The Art History Newsletter

Career Category Archives

Flying Solo: The Opportunities and Challenges Presented to the Solitary Art Historian in a Small College

1 March 2012 | CAA2012, Career, Conferences, Teaching

This stimulating panel was presented at CAA and chaired by Laura J. Crary of Presbyterian College and William Ganis of Wells College. Three well-crafted papers addressed aspects of teaching art history at a college with no art history department per se, but in which art history is an important component of education. Lisa DeBoer of [...]


College Art Association Conference: Mid-conference report

24 February 2012 | CAA2012, Career, Conferences, Photography, Teaching, Theory

The Los Angeles Convention Center is massive. Despite its girth, the College Art Association 2012 Conference occupies about one third of the center. There is no shortage of simultaneous interesting sessions, forcing attendees to choose carefully. The sessions I’ve visited thus far have been largely interesting, with some presenters generating more enthusiasm than others. “Deconstructing [...]


CAA Conference Preview: 5 Suggested Sessions

20 February 2012 | CAA2012, Career, Conferences, Current Events, Teaching, Theory

The schedule of sessions for the almost-here College Art Association Conference in Los Angeles is overwhelming. Thankfully the abstracts have arrived to help clarify some of the content. While attendees will undoubtedly seek out sessions that pique their personal and research interests, I would like to suggest five sessions which are likely to appeal to [...]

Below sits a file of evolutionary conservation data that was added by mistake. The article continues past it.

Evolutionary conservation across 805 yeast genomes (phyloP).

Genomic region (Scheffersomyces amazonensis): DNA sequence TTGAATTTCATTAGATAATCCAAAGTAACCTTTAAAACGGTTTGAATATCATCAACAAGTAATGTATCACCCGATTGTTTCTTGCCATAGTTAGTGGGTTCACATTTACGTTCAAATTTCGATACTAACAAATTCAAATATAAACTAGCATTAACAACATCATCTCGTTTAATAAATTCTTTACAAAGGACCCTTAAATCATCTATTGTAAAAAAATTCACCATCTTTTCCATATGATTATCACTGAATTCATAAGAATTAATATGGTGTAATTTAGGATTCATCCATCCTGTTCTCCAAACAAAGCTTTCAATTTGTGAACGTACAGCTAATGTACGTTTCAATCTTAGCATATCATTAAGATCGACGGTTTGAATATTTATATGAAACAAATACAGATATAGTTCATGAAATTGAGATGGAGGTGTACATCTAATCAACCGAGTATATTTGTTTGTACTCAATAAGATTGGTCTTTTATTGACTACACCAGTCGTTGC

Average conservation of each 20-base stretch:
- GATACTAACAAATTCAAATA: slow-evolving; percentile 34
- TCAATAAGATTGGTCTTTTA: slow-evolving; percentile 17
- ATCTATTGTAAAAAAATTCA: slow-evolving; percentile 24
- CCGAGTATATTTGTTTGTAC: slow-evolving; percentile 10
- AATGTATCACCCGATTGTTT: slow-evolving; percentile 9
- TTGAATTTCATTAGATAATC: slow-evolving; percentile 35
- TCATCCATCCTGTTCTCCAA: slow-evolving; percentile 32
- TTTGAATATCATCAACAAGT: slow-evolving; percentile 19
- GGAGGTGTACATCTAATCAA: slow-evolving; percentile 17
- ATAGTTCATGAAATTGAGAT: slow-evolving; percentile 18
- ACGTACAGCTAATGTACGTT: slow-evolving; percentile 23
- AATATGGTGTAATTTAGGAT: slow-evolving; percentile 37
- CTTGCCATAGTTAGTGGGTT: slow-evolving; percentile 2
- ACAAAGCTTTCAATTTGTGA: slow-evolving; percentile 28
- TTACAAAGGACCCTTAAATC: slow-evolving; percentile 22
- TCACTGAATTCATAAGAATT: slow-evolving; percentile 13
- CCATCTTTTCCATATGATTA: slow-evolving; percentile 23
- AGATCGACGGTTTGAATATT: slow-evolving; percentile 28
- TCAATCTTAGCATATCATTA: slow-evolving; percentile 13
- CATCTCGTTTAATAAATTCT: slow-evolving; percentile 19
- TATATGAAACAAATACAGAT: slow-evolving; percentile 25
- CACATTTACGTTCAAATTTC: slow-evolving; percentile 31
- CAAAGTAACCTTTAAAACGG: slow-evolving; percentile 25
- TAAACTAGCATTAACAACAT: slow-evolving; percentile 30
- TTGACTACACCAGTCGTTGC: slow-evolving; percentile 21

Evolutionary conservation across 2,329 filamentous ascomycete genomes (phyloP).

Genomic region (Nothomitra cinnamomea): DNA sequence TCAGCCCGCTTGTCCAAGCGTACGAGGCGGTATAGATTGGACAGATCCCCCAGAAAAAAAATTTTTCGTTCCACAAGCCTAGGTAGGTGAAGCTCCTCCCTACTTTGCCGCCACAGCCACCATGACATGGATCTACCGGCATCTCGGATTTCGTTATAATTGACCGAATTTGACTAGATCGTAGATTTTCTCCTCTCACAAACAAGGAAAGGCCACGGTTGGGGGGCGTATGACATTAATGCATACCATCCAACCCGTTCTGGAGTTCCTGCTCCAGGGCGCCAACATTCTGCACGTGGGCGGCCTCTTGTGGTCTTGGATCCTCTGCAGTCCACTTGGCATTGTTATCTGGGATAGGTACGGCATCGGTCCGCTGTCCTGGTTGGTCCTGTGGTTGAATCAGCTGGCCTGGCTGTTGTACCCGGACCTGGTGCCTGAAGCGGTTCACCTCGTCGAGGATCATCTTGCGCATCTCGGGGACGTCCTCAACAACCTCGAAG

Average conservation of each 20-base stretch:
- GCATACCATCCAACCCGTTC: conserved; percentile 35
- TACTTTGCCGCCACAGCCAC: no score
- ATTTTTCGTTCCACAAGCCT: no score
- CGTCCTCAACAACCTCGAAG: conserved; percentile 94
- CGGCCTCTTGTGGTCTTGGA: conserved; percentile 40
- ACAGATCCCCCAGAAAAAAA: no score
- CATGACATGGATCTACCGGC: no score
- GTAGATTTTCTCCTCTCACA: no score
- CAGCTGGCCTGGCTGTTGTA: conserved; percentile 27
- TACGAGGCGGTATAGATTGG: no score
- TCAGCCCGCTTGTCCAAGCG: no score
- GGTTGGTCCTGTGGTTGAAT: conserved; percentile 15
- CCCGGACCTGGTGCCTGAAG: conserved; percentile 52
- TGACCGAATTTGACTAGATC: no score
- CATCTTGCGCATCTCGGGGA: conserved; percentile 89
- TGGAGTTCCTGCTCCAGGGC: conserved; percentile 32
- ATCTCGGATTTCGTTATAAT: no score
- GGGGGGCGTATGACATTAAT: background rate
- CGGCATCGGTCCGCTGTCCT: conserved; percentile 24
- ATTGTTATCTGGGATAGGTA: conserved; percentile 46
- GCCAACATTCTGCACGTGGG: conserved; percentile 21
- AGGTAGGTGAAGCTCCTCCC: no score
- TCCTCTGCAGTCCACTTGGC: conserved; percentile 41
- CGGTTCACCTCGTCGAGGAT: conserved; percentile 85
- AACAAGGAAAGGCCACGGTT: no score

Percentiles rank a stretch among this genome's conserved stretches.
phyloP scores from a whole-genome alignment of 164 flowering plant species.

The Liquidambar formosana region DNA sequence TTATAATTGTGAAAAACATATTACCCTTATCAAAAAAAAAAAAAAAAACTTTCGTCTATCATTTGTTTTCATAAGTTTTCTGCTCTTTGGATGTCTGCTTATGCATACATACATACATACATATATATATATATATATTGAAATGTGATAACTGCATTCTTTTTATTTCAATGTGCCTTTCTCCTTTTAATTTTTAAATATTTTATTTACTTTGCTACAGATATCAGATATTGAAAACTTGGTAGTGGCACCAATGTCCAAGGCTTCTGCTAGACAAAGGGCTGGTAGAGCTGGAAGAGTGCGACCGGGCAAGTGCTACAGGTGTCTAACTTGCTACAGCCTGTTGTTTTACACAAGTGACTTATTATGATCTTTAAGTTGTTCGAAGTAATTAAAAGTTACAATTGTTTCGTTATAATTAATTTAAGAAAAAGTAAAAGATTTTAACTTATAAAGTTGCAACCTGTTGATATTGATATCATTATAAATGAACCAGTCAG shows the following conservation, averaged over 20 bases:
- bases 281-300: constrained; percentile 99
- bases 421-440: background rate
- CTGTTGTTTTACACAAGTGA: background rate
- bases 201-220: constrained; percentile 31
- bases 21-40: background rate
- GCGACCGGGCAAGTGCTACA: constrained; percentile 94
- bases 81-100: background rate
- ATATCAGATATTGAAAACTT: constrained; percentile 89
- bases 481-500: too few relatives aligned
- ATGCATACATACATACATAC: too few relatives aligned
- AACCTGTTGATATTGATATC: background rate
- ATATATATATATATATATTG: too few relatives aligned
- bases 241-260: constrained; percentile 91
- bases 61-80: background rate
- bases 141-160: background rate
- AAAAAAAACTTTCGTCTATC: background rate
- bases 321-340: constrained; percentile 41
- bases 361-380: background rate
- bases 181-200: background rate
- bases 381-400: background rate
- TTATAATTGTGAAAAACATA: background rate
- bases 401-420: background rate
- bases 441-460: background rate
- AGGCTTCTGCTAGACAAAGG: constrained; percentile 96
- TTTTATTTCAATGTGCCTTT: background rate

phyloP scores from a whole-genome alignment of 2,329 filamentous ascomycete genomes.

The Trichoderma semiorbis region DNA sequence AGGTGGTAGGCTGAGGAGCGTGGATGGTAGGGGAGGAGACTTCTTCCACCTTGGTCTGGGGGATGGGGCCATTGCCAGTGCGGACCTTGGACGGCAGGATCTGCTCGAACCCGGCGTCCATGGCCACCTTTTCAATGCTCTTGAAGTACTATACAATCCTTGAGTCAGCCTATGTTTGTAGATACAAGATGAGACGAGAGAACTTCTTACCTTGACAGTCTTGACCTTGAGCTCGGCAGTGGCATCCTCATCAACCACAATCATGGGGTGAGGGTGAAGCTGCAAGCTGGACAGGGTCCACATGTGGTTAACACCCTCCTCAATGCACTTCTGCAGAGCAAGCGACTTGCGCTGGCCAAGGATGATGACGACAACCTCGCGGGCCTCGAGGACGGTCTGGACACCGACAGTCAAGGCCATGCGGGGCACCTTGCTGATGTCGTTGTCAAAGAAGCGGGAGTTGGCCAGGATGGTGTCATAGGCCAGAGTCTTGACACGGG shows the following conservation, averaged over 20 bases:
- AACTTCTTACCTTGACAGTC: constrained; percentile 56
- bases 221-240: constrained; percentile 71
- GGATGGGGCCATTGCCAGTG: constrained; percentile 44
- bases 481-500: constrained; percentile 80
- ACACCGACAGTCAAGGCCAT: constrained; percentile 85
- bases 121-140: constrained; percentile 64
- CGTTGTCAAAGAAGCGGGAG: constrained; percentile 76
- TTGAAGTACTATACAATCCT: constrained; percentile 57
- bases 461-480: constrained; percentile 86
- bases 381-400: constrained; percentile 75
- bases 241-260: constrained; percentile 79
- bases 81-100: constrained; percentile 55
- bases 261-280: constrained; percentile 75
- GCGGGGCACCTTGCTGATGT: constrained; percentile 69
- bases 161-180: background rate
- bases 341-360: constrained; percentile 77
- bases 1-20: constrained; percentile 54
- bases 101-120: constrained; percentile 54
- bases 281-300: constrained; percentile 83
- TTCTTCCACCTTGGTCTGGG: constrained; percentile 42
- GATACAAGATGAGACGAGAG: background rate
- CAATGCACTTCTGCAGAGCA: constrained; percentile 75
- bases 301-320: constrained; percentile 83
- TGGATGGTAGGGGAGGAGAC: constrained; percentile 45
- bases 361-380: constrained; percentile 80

NRC Rankings, Revised

1 September 2011 | Books, Career

New books by favorite authors are piling up on my desk — Of What One Cannot Speak: Doris Salcedo’s Political Art by Mieke Bal, Florence & Baghdad: Renaissance Art and Arab Science by Hans Belting, Queer Beauty and A General Theory of Visual Culture by the prolific Whitney Davis, The Passionate Triangle by Rebecca Zorach, [...]


Quanto Michelangelo

7 June 2011 | Books, Career, Renaissance

When I learned of John T. Spike’s Young Michelangelo: The Path to the Sistine after it was published last year, I immediately thought of Andrew Graham-Dixon’s 2008 book Michelangelo and the Sistine Chapel, and Ross King’s Michelangelo and the Pope’s Ceiling of 2003. While I admit that much of the publishing world remains obscure to [...]


Scholarly Publishing without the Scholarly Press?

13 March 2011 | Books, Career, Journals

The rise of peer-reviewed, online journals dealing with art history and visual culture, and not associated with an academic publisher, is an interesting development. Traditionally an academic press, complete with editorial board and a peer-review process, has lent a certain cache and reliability to the items it publishes, though this varies of course. These editorial functions [...]


’100 Years of the College Art Association’

24 February 2011 | Books, Career, Journals

Those of you still recovering from a marathon four days of conference-going earlier this month may wince at the notion of “100 Years of the College Art Association,” but in the hands of Susan Ball, it’s an appealing subject. She has just published a fine volume she edited on CAA’s history, “The Eye, The Hand, [...]


The Job Market

14 October 2010 | Career

I don’t have any data yet on how this year’s job market in art history is shaping up. Good-looking positions have been advertised at Princeton, Columbia, NYU, Penn, Stanford, Berkeley, Chicago, SAIC, USC, BU, Rice, Mt. Holyoke, and Reed, among other places. Follow the progress of those searches over at the Art History 2010-11 rumor [...]


What’s changed since 2006?

1 October 2010 | Career

The NRC report’s data is often criticized as stale: it covers the 2005-06 academic year. Since then, numerous art-history departments have hired, stolen away, or put out to pasture one or more of their stars. The small size of most art-history departments makes them particularly sensitive to such shifts. For example, UC-Berkeley has just lost [...]


NRC: The Glass Half-Full